Ohio History Journal

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False Beacon: Regional Planning and the

Location of Dayton's Municipal Airport





At first glance, one might logically conclude that the location of Dayton's

municipal airport represented a case of deliberate regional planning.

Approximately eleven miles north of the city's central business district, its

placement near the city of Vandalia, Ohio, suggests that those who chose that

location had an image or vision of the city of Dayton which extended beyond

the city's limits. Closer examination, however, reveals that neither a vision

of a Greater Dayton nor regional planning had much to do with the location

of Dayton's airport. Rather, it had more to do with, first, who owned the

property, and second, the technology of aviation in 1928.

The people involved in building Dayton's municipal airport included some

of the most powerful and influential businessmen in the city. Several of

these men, including Edward Deeds, had close ties to the infant airline indus-

try.1 Those men had the necessary local clout to push through their plans for

a municipal airport, even in the face of competition from other plans. When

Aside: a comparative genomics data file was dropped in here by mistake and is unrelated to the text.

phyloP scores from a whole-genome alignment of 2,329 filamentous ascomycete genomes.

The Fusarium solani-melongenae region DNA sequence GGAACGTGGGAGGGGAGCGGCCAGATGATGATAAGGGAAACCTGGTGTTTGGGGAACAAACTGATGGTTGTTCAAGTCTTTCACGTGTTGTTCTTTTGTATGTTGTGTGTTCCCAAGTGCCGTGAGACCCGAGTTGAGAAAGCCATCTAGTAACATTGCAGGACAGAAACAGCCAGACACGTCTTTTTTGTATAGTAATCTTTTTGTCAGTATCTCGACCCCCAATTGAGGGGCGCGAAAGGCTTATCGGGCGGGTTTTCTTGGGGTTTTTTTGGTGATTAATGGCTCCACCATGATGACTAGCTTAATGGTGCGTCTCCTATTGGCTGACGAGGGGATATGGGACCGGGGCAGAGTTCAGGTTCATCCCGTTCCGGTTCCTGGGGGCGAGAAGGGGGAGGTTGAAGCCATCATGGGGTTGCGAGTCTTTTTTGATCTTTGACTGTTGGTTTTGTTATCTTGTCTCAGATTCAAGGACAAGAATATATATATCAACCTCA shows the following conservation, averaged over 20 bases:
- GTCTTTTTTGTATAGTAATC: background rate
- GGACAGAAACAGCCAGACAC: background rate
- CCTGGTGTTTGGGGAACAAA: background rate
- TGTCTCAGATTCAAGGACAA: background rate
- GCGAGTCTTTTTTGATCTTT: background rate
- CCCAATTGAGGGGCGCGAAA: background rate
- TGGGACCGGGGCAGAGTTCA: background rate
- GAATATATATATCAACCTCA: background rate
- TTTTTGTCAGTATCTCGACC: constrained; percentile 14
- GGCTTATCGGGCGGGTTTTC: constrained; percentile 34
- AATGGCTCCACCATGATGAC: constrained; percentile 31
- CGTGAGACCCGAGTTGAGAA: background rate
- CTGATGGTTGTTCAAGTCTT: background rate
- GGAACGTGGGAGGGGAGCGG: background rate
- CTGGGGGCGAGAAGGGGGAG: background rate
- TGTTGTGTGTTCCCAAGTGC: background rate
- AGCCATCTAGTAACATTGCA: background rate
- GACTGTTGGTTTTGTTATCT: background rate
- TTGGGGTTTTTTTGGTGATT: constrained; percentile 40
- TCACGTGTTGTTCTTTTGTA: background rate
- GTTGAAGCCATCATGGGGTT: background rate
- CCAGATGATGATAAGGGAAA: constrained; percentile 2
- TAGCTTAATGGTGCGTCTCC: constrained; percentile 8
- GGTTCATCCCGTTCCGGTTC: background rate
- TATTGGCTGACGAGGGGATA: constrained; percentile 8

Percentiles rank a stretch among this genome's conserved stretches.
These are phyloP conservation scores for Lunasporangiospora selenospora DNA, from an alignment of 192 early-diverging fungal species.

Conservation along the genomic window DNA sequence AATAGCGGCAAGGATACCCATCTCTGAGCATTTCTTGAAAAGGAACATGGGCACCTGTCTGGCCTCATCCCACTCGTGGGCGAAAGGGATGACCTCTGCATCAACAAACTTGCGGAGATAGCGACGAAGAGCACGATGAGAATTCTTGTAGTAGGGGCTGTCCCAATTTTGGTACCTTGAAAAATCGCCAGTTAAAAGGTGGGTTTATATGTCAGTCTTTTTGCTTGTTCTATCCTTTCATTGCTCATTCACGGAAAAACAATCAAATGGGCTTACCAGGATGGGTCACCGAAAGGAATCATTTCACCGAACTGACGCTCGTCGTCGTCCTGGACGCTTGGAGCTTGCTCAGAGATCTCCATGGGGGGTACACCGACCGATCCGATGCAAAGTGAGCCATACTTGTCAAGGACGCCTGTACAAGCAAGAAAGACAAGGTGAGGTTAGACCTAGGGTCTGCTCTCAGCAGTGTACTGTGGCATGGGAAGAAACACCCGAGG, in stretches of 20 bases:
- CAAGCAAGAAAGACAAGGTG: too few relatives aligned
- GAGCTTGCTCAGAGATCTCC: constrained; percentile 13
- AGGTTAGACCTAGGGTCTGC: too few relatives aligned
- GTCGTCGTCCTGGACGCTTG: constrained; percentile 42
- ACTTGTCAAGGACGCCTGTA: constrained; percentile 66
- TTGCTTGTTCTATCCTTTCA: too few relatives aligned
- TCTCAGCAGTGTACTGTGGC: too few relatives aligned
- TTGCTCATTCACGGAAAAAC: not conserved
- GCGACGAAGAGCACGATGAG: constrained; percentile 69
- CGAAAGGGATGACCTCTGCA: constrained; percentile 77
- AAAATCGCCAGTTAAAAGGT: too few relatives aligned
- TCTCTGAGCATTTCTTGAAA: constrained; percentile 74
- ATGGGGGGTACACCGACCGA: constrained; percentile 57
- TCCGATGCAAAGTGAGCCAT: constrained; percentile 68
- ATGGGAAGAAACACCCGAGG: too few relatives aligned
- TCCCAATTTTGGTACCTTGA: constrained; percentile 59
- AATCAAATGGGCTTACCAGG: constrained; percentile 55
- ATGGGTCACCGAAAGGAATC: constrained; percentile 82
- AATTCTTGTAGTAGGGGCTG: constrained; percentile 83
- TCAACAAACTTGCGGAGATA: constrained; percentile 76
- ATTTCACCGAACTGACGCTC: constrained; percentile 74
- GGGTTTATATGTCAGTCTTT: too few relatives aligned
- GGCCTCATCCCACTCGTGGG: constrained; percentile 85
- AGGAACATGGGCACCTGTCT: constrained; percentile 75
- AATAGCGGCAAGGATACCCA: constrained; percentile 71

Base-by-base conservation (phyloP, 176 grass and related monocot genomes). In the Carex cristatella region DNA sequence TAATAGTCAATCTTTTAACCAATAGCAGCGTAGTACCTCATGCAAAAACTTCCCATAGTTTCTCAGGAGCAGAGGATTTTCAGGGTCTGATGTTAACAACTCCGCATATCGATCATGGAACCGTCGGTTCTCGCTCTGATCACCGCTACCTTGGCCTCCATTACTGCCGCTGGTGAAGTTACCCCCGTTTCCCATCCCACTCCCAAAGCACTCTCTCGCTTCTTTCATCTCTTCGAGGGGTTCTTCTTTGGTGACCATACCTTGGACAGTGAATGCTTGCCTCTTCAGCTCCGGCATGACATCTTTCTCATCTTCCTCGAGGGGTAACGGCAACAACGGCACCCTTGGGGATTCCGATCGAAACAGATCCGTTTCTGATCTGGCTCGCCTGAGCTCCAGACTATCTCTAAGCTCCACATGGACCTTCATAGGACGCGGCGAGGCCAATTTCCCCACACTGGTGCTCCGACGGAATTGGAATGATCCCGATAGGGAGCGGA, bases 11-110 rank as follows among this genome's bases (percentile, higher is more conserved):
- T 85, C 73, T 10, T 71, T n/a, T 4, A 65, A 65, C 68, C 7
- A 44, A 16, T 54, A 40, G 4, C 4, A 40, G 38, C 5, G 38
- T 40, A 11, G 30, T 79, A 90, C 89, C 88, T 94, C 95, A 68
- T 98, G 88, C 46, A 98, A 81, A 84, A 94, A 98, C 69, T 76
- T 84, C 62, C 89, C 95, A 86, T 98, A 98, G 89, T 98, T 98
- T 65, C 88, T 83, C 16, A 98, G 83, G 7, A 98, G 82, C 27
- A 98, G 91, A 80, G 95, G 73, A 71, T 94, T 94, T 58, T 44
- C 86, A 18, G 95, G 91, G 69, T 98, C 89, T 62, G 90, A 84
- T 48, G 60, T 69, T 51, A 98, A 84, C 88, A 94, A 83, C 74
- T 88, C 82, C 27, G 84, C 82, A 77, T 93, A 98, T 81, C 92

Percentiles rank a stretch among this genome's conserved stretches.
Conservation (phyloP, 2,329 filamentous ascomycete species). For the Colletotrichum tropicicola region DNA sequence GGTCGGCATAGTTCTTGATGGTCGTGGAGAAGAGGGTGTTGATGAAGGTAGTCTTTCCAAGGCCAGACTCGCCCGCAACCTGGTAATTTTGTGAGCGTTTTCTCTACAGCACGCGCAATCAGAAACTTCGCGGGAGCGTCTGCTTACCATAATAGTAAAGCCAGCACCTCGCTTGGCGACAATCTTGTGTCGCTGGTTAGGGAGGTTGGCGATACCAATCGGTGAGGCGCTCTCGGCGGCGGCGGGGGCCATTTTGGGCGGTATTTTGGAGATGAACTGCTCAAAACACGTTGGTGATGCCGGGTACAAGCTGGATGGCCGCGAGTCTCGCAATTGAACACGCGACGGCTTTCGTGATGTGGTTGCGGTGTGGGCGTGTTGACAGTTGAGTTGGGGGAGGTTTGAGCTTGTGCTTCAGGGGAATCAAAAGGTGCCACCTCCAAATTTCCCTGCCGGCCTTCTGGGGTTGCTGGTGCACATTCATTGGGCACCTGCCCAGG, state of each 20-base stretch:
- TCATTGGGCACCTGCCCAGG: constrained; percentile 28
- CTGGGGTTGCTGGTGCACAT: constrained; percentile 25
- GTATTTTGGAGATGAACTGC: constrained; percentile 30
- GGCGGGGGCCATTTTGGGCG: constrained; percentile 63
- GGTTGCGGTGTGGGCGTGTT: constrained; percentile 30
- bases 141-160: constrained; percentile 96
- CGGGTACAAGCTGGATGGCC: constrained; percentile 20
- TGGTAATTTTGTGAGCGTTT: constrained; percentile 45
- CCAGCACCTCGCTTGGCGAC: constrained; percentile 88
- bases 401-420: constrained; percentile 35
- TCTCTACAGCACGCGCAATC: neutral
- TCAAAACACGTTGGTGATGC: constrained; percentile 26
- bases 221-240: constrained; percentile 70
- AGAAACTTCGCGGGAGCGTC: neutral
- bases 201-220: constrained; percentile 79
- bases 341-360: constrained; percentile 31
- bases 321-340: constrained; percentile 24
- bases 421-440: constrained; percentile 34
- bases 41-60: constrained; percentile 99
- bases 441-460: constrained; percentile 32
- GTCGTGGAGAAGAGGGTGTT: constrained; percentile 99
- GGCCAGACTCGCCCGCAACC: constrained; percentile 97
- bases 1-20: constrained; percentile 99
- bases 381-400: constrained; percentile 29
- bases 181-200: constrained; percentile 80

the initial private venture failed, those same business leaders mounted a drive

to purchase the airport from its creditors and simply presented it to the city.

Further, they understood the new airline industry, especially its technological


Efforts to establish a municipal airport began in earnest in 1926. One

might wonder why the home of the Wright brothers took so long to establish

its own airport. Part of the reason lay in the fact that up to 1926, the avia-

tion industry was an extremely risky business. It remained risky after 1926,

but by that time the national government had taken two actions which less-

ened the risk somewhat and offered considerable incentives. On May 20,

1926, Congress passed the Air Commerce Act. That act, pushed by Secretary

of Commerce Herbert Hoover, gave the Department of Commerce powers to



Janet R. Daly Bednarek is Assistant Professor of History at the University of Dayton.

1. Deeds' son, Charles, was a major stockholder in and treasurer of Pratt & Whitney, an

aviation engine manufacturer. In 1928, Pratt & Whitney became part of the United Aircraft &

Transportation Company which also controlled United Airlines. See Henry Ladd Smith,

Airways: The History of Commercial Aviation in the United States (Washington, D.C., 1991),

124, 233-35.